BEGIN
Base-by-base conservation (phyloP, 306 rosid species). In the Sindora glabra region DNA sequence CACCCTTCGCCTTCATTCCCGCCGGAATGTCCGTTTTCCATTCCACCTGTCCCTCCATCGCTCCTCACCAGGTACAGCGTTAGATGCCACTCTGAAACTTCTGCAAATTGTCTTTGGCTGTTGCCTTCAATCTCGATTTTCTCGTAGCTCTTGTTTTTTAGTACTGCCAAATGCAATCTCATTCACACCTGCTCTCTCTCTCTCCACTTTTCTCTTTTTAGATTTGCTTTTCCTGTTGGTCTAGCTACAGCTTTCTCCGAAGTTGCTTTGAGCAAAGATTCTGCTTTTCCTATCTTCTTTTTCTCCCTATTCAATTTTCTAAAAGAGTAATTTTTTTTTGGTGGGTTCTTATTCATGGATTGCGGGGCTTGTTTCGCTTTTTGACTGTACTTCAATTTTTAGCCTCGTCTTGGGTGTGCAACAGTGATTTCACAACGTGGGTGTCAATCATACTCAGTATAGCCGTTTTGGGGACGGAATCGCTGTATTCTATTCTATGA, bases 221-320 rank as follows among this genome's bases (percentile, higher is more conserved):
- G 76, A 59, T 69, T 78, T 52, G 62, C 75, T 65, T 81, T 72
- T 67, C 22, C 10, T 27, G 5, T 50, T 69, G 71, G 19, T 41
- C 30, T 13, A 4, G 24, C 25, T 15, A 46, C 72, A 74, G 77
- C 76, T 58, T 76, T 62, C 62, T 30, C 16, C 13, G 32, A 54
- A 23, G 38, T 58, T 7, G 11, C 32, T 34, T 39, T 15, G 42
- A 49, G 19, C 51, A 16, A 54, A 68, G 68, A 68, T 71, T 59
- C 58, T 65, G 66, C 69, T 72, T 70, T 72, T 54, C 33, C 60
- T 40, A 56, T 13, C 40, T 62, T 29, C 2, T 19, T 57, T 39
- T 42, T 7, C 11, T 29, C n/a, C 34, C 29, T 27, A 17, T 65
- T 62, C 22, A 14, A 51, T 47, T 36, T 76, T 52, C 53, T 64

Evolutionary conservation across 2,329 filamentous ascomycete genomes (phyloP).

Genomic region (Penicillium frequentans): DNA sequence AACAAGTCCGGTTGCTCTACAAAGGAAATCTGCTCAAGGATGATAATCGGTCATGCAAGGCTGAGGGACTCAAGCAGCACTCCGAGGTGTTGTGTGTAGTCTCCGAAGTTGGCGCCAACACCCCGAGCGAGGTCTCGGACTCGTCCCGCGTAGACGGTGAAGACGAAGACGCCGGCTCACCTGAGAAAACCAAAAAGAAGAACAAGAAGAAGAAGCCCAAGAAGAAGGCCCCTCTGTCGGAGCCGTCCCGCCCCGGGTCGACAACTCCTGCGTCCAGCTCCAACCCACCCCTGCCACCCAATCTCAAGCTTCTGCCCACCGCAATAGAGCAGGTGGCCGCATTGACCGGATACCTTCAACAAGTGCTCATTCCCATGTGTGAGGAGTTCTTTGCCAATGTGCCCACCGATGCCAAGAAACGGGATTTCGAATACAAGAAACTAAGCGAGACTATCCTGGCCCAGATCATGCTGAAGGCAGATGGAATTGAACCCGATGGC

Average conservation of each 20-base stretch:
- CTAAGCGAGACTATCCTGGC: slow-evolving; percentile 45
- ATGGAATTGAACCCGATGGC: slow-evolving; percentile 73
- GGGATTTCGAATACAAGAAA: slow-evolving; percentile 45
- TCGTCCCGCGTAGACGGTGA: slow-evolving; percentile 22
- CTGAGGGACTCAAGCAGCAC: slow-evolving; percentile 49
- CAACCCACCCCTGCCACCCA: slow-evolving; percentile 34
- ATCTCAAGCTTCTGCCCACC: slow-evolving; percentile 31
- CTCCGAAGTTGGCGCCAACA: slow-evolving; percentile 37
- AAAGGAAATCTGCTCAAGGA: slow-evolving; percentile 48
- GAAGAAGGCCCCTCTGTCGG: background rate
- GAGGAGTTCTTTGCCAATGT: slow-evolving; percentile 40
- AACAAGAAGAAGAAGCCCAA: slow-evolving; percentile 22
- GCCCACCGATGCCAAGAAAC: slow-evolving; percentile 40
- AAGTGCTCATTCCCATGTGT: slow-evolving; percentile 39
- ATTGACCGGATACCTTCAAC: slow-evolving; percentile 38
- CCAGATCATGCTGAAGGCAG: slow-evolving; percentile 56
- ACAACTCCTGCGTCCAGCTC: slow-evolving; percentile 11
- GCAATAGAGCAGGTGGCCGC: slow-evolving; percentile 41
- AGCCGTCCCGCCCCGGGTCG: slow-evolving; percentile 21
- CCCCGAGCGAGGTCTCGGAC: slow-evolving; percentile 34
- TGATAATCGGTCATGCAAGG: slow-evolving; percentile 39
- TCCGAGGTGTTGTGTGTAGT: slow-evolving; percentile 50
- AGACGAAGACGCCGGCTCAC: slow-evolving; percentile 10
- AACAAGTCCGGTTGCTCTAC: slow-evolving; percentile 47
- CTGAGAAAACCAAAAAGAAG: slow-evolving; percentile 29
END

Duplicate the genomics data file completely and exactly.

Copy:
Base-by-base conservation (phyloP, 306 rosid species). In the Sindora glabra region DNA sequence CACCCTTCGCCTTCATTCCCGCCGGAATGTCCGTTTTCCATTCCACCTGTCCCTCCATCGCTCCTCACCAGGTACAGCGTTAGATGCCACTCTGAAACTTCTGCAAATTGTCTTTGGCTGTTGCCTTCAATCTCGATTTTCTCGTAGCTCTTGTTTTTTAGTACTGCCAAATGCAATCTCATTCACACCTGCTCTCTCTCTCTCCACTTTTCTCTTTTTAGATTTGCTTTTCCTGTTGGTCTAGCTACAGCTTTCTCCGAAGTTGCTTTGAGCAAAGATTCTGCTTTTCCTATCTTCTTTTTCTCCCTATTCAATTTTCTAAAAGAGTAATTTTTTTTTGGTGGGTTCTTATTCATGGATTGCGGGGCTTGTTTCGCTTTTTGACTGTACTTCAATTTTTAGCCTCGTCTTGGGTGTGCAACAGTGATTTCACAACGTGGGTGTCAATCATACTCAGTATAGCCGTTTTGGGGACGGAATCGCTGTATTCTATTCTATGA, bases 221-320 rank as follows among this genome's bases (percentile, higher is more conserved):
- G 76, A 59, T 69, T 78, T 52, G 62, C 75, T 65, T 81, T 72
- T 67, C 22, C 10, T 27, G 5, T 50, T 69, G 71, G 19, T 41
- C 30, T 13, A 4, G 24, C 25, T 15, A 46, C 72, A 74, G 77
- C 76, T 58, T 76, T 62, C 62, T 30, C 16, C 13, G 32, A 54
- A 23, G 38, T 58, T 7, G 11, C 32, T 34, T 39, T 15, G 42
- A 49, G 19, C 51, A 16, A 54, A 68, G 68, A 68, T 71, T 59
- C 58, T 65, G 66, C 69, T 72, T 70, T 72, T 54, C 33, C 60
- T 40, A 56, T 13, C 40, T 62, T 29, C 2, T 19, T 57, T 39
- T 42, T 7, C 11, T 29, C n/a, C 34, C 29, T 27, A 17, T 65
- T 62, C 22, A 14, A 51, T 47, T 36, T 76, T 52, C 53, T 64

Evolutionary conservation across 2,329 filamentous ascomycete genomes (phyloP).

Genomic region (Penicillium frequentans): DNA sequence AACAAGTCCGGTTGCTCTACAAAGGAAATCTGCTCAAGGATGATAATCGGTCATGCAAGGCTGAGGGACTCAAGCAGCACTCCGAGGTGTTGTGTGTAGTCTCCGAAGTTGGCGCCAACACCCCGAGCGAGGTCTCGGACTCGTCCCGCGTAGACGGTGAAGACGAAGACGCCGGCTCACCTGAGAAAACCAAAAAGAAGAACAAGAAGAAGAAGCCCAAGAAGAAGGCCCCTCTGTCGGAGCCGTCCCGCCCCGGGTCGACAACTCCTGCGTCCAGCTCCAACCCACCCCTGCCACCCAATCTCAAGCTTCTGCCCACCGCAATAGAGCAGGTGGCCGCATTGACCGGATACCTTCAACAAGTGCTCATTCCCATGTGTGAGGAGTTCTTTGCCAATGTGCCCACCGATGCCAAGAAACGGGATTTCGAATACAAGAAACTAAGCGAGACTATCCTGGCCCAGATCATGCTGAAGGCAGATGGAATTGAACCCGATGGC

Average conservation of each 20-base stretch:
- CTAAGCGAGACTATCCTGGC: slow-evolving; percentile 45
- ATGGAATTGAACCCGATGGC: slow-evolving; percentile 73
- GGGATTTCGAATACAAGAAA: slow-evolving; percentile 45
- TCGTCCCGCGTAGACGGTGA: slow-evolving; percentile 22
- CTGAGGGACTCAAGCAGCAC: slow-evolving; percentile 49
- CAACCCACCCCTGCCACCCA: slow-evolving; percentile 34
- ATCTCAAGCTTCTGCCCACC: slow-evolving; percentile 31
- CTCCGAAGTTGGCGCCAACA: slow-evolving; percentile 37
- AAAGGAAATCTGCTCAAGGA: slow-evolving; percentile 48
- GAAGAAGGCCCCTCTGTCGG: background rate
- GAGGAGTTCTTTGCCAATGT: slow-evolving; percentile 40
- AACAAGAAGAAGAAGCCCAA: slow-evolving; percentile 22
- GCCCACCGATGCCAAGAAAC: slow-evolving; percentile 40
- AAGTGCTCATTCCCATGTGT: slow-evolving; percentile 39
- ATTGACCGGATACCTTCAAC: slow-evolving; percentile 38
- CCAGATCATGCTGAAGGCAG: slow-evolving; percentile 56
- ACAACTCCTGCGTCCAGCTC: slow-evolving; percentile 11
- GCAATAGAGCAGGTGGCCGC: slow-evolving; percentile 41
- AGCCGTCCCGCCCCGGGTCG: slow-evolving; percentile 21
- CCCCGAGCGAGGTCTCGGAC: slow-evolving; percentile 34
- TGATAATCGGTCATGCAAGG: slow-evolving; percentile 39
- TCCGAGGTGTTGTGTGTAGT: slow-evolving; percentile 50
- AGACGAAGACGCCGGCTCAC: slow-evolving; percentile 10
- AACAAGTCCGGTTGCTCTAC: slow-evolving; percentile 47
- CTGAGAAAACCAAAAAGAAG: slow-evolving; percentile 29